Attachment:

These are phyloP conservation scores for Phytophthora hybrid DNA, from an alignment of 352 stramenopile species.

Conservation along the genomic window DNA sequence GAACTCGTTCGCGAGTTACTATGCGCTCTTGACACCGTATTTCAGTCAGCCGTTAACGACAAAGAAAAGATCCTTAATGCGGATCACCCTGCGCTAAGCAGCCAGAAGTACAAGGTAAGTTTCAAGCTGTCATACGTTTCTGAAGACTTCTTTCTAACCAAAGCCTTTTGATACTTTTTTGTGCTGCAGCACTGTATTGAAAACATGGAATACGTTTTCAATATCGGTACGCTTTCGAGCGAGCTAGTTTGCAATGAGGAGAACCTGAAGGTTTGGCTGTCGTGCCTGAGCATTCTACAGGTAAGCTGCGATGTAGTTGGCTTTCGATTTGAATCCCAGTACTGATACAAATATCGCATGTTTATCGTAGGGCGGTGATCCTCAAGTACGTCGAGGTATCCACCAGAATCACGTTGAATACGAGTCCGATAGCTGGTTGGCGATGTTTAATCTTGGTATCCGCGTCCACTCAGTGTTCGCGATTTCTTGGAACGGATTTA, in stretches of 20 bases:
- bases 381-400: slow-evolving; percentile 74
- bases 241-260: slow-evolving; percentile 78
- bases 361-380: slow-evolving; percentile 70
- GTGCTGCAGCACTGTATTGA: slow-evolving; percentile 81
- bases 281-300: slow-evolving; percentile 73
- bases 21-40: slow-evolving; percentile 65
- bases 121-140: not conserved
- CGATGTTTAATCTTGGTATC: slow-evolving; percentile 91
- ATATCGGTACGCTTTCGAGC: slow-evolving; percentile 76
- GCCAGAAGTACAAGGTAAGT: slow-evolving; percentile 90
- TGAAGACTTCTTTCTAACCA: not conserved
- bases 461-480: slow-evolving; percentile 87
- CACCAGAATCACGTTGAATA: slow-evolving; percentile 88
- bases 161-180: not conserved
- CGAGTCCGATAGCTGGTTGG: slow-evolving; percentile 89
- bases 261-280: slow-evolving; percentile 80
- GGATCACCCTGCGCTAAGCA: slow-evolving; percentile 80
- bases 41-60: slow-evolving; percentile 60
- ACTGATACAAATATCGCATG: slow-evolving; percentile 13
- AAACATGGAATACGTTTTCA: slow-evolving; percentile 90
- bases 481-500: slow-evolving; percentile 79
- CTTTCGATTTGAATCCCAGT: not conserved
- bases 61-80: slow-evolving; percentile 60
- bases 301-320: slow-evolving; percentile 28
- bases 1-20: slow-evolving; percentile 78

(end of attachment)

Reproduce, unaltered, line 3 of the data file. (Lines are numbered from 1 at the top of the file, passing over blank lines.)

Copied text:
- bases 381-400: slow-evolving; percentile 74